Afghan rulers of Turkish descent in utter disregard of the fact
    that most of the territories they plundered are their own - the
    North West Frontier Province, the Punjab and Sind. The men and
    women they tortured, enslaved, ravished and put to the sword were
    their own forebears.

    If Pakistanis wish to revel in the inglorious misdeeds of
    foreigners perpetrated on their own soil and on their own
    ancestors, they are welcome to twirl their moustaches in euphoria
    and say: " Where ignorance is bliss, it is folly to he wise."

    Indians may look forward to future generations of Pakistani IRBMs
    and similar sophisticated weaponry named after the likes of
    Changez Khan, Nadir Shah and Ahmad Shah Abdali. Alexander the
    Great and Harshavardhan also have strong claims, but they might
    be disqualified for obvious reasons.

    In the course of his many abortive forays into India, Mohammad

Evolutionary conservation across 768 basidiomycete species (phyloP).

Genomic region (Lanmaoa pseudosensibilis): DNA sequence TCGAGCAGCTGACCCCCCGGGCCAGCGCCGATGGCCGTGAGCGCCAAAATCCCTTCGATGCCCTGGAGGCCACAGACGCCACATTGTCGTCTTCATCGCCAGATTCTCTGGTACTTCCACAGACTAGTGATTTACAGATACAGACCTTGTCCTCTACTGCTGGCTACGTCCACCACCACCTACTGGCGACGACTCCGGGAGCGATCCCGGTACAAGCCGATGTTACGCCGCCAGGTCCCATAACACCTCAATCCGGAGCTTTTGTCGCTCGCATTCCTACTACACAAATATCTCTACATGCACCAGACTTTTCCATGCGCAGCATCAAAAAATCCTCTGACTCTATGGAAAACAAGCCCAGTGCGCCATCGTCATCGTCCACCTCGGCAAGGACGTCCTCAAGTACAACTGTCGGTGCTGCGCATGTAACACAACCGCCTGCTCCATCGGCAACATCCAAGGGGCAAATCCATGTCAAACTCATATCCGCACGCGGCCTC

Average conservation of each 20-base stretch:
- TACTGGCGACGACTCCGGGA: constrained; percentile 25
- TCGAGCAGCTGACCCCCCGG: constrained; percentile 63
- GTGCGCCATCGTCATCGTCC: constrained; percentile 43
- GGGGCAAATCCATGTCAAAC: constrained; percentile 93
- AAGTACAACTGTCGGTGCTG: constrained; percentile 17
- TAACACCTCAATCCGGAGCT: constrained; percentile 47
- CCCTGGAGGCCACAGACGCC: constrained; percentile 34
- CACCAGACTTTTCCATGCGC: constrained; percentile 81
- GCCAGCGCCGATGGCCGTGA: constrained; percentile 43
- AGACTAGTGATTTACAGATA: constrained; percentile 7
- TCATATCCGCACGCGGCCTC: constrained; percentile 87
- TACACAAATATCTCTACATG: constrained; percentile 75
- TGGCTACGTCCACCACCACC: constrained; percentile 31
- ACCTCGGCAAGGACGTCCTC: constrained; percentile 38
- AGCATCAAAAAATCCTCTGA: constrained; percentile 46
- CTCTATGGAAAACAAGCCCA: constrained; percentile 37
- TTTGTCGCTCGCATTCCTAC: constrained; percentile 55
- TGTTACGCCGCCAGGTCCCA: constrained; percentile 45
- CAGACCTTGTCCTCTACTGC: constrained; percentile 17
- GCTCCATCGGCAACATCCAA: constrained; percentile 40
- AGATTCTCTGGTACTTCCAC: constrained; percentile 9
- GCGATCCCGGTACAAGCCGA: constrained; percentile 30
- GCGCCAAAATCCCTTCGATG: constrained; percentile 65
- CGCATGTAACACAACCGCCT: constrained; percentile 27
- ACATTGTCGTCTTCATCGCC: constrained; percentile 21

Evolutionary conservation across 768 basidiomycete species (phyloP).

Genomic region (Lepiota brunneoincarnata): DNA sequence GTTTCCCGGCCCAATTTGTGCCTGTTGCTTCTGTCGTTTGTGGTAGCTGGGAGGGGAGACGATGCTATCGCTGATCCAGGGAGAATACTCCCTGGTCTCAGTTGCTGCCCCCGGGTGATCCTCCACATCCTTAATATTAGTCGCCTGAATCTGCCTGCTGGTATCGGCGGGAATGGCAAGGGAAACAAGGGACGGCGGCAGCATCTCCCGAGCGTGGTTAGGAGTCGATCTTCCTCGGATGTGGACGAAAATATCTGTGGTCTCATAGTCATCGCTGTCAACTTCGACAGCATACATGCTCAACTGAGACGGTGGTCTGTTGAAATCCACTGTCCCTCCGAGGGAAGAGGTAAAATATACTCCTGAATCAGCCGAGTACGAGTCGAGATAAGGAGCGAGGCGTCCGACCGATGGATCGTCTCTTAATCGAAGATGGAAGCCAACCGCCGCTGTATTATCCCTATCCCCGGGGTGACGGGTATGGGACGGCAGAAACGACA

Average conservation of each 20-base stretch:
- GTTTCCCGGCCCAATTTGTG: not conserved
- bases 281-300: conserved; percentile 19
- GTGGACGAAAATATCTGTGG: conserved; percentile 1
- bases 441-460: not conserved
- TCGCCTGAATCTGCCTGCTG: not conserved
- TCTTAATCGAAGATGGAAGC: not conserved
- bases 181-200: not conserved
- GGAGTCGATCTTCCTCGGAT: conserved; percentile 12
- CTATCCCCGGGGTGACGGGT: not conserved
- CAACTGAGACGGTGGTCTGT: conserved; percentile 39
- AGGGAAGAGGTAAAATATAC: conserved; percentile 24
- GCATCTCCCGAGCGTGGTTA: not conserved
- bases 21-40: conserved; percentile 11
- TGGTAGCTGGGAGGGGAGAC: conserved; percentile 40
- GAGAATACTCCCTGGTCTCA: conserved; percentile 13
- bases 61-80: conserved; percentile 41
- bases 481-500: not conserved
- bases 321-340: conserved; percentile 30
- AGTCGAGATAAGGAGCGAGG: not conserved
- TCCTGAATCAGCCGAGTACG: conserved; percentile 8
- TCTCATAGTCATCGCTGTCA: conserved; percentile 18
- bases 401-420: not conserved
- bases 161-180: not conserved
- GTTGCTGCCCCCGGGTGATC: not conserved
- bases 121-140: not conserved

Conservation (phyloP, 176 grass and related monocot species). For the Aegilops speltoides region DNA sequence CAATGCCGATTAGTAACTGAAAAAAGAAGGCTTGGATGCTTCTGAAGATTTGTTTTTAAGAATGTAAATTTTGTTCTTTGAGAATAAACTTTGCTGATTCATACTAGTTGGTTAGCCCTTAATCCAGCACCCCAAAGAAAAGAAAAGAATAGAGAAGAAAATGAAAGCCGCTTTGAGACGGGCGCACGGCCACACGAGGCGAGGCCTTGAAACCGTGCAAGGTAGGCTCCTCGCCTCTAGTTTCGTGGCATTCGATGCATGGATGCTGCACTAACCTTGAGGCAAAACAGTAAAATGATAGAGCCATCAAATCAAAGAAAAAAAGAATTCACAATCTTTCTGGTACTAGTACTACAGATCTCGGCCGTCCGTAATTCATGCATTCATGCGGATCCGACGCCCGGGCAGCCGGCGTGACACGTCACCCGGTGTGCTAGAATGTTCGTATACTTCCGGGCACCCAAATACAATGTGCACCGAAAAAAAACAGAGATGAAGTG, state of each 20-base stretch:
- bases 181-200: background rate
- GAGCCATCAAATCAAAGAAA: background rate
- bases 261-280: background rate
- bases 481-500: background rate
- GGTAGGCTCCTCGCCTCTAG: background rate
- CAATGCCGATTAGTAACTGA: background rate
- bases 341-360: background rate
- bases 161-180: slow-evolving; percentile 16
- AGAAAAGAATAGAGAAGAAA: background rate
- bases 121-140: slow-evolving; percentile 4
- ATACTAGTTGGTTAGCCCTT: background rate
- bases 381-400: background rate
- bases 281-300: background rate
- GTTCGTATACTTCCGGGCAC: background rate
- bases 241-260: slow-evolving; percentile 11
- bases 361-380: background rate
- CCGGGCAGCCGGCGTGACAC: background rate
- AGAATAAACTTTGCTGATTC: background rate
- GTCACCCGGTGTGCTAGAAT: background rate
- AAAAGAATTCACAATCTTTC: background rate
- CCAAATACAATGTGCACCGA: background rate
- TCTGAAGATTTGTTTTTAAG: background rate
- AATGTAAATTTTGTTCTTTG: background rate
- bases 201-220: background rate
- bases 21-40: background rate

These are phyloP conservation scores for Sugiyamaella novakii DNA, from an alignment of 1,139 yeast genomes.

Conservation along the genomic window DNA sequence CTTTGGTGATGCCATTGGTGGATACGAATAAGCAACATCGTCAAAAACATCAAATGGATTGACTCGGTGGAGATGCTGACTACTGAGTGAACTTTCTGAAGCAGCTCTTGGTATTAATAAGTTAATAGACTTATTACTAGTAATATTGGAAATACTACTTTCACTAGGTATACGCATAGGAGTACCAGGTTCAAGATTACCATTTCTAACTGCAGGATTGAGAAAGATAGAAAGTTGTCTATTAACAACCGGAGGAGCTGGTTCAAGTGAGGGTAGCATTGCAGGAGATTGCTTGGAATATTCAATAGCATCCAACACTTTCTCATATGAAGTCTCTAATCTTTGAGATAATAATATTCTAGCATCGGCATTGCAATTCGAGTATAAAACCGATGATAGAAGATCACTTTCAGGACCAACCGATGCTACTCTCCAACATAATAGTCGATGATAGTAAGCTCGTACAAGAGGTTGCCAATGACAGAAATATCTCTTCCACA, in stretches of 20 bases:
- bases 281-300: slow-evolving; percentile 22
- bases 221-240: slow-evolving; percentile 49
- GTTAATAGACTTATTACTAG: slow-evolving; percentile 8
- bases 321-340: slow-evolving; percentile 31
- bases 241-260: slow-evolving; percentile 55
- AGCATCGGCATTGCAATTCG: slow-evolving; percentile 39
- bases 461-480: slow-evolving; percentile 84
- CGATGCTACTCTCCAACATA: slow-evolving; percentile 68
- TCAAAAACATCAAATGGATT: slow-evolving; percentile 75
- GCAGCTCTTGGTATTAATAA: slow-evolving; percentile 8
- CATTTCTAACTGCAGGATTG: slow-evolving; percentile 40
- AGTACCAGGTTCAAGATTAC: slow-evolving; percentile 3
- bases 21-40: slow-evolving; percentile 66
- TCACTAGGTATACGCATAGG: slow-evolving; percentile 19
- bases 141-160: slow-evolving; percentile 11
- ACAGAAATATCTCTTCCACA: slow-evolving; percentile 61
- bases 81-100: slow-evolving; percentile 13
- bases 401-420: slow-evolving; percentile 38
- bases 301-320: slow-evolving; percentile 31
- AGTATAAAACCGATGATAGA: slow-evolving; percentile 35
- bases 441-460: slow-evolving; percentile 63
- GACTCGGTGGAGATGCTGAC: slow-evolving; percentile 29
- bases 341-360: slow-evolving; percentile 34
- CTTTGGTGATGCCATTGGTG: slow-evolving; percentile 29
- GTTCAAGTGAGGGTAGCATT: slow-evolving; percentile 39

Ghori is said to have been captured once by the forces of Delhi.
    But Prithviraj Chauhan, king of Delhi, magnanimously let him off.
    Legend has it - and it is widely believed in India - that when
    Ghori eventually succeeded in defeating Prithviraj Chauhan at the
    Second Battle of Tarain in 1192, he blinded him and took him in
    chains to Afghanistan along with his friend, the poet

    Ghori held a grand durbar to celebrate his victory. His prize
    catch, the king of Delhi, blind and a prisoner, was paraded and
    publicly humiliated. Deeply incensed by the treatment meted out
    to his monarch, Chandravardai took refuge to a subterfuge. He
    announced that though completely blind, Prithviraj could still
    hit a target guided solely by sound, and he asked for permission
    for this feat to be performed.

    Prithviraj Chauhan was handed a bow and arrow, and Chandravardai
    sang a now-famous verse which told him of the elevation and
    distance to Ghori's throne. And thus, guided solely by sound,
    Prithviraj shot his arrow through Ghori.

    The legend may not be entirely true, but it would be absolutely